New Study Sheds New Light on Planet Formation
|2:07:04 AM, Wednesday, July 11, 2012|
"(Phys.org, July 4, 2012) A study published in the July 5 edition of the journal Nature is challenging scientists' understanding of planet formation, suggesting that planets might form much faster than previously thought or, alternatively, that stars harboring planets could be far more numerous.
The study—a collaboration between scientists at the University of Georgia; the University of California, San Diego; the University of California, Los Angeles; California State Polytechnic University and the Australian National University—began with a curious and unexpected finding: Within three years, the cloud of dust circling a young star in the Scorpius-Centaurus stellar nursery simply disappeared.
"The most commonly accepted time scale for the removal of this much dust is in the hundreds of thousands of years, sometimes millions," said study co-author Inseok Song, assistant professor of physics and astronomy in the UGA Franklin College of Arts and Sciences. "What we saw was far more rapid and has never been observed or even predicted. It tells us that we have a lot more to learn about planet formation."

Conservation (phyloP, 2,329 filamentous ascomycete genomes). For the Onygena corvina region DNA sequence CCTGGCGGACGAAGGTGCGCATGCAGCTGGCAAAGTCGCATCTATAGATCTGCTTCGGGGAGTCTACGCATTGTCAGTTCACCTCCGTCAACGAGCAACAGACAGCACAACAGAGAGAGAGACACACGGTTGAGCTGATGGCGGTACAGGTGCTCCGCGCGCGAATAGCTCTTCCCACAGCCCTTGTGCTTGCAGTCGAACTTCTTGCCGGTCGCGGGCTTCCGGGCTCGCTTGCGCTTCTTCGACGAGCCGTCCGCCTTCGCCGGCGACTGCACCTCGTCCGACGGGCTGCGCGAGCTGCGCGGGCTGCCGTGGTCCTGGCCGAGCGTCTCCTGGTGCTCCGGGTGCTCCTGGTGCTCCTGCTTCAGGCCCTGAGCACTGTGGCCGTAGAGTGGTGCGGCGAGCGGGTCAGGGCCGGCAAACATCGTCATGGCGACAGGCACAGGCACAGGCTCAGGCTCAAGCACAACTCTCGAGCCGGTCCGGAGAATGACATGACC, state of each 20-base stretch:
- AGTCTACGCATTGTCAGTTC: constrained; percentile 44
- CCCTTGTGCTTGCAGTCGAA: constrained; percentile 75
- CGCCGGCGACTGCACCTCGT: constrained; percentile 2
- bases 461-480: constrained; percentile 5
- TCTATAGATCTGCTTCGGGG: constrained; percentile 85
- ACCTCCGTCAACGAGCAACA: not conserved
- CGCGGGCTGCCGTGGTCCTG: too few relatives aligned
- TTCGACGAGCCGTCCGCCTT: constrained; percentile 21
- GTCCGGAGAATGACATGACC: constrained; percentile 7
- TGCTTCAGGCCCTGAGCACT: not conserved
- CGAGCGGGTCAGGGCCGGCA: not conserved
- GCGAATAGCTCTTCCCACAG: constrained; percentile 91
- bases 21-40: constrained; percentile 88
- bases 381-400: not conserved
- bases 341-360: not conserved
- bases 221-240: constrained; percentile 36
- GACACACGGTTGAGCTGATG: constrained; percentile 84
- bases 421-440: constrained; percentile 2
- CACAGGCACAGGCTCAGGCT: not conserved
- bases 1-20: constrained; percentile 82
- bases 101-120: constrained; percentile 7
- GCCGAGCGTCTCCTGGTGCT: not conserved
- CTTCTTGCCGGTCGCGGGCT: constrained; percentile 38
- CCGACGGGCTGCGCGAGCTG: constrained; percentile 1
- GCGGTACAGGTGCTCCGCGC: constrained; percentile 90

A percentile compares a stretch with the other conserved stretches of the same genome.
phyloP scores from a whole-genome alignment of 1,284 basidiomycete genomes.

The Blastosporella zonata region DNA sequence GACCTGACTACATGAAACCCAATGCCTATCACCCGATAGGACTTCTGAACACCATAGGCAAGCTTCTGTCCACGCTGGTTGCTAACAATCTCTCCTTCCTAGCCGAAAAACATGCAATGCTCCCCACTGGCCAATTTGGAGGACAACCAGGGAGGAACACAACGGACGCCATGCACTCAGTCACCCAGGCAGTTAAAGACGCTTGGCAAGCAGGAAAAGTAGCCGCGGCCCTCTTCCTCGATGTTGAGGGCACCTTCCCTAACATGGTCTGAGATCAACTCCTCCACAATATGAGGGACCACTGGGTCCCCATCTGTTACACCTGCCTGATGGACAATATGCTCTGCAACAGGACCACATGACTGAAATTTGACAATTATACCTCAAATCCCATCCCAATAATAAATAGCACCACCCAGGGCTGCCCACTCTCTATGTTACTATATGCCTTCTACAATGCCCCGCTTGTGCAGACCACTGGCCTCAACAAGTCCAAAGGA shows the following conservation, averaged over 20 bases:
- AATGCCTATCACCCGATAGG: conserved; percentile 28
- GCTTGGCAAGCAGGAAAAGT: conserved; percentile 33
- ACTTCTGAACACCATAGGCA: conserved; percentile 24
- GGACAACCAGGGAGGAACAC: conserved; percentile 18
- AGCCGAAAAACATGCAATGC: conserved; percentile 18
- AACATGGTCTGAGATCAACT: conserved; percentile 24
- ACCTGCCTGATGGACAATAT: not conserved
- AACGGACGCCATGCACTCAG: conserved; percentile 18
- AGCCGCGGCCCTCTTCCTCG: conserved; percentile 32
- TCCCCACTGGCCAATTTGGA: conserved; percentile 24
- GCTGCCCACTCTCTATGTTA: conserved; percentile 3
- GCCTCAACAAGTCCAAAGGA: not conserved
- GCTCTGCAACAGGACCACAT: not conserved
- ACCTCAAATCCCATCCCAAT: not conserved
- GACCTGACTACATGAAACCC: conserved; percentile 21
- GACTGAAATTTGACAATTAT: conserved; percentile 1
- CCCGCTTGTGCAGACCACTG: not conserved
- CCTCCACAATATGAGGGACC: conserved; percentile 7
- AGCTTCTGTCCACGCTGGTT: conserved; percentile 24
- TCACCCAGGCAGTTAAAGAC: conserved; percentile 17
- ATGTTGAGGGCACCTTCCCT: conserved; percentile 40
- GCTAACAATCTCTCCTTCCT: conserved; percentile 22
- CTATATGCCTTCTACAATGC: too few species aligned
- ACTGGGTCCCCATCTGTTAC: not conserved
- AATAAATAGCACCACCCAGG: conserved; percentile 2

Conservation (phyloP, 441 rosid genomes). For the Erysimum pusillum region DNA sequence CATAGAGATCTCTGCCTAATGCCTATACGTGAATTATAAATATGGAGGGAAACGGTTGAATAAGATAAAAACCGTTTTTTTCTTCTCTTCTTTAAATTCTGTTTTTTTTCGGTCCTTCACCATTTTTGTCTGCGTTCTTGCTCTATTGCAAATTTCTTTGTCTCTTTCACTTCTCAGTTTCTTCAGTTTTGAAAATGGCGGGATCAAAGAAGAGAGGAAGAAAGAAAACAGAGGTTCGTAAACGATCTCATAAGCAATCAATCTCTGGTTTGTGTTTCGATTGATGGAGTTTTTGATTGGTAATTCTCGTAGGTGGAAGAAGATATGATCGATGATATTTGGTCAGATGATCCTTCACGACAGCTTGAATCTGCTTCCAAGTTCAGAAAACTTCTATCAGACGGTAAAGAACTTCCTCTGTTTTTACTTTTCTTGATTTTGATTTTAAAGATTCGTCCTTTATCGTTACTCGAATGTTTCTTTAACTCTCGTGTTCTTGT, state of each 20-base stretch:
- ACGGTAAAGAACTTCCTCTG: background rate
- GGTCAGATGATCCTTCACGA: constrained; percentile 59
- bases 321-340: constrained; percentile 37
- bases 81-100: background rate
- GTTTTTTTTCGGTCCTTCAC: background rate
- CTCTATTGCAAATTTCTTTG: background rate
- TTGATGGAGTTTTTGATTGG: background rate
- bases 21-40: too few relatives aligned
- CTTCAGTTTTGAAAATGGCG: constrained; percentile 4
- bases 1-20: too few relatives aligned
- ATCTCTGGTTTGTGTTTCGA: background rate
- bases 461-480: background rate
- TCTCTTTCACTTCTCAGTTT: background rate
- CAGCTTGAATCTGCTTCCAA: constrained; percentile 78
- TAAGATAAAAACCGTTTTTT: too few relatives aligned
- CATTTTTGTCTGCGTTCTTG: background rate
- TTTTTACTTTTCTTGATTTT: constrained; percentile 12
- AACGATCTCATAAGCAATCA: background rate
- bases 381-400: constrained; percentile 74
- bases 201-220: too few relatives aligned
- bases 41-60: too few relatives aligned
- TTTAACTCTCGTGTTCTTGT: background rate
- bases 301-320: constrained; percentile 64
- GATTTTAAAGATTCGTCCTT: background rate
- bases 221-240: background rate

Lead author Carl Melis, a postdoctoral fellow at UC San Diego, said, "It's like the classic magician's trick: Now you see it, now you don't. Only in this case we're talking about enough dust to fill an inner solar system, and it really is gone."
The scientists first identified their star of interest by examining data from the Infrared Astronomical Satellite, or IRAS, which surveyed more than 96 percent of the sky in 1983. The star, known as TYC 8241 2652 1, was surrounded by a cloud of dust that was identifiable by its distinctive radiation of infrared energy. Like a skillet absorbing heat and then radiating it, the dust cloud was absorbing energy from the central star and radiating it in the infrared range. This warm dust is thought to be the raw material from which planets form, but scientists don't have a clear understanding of how long the process takes..."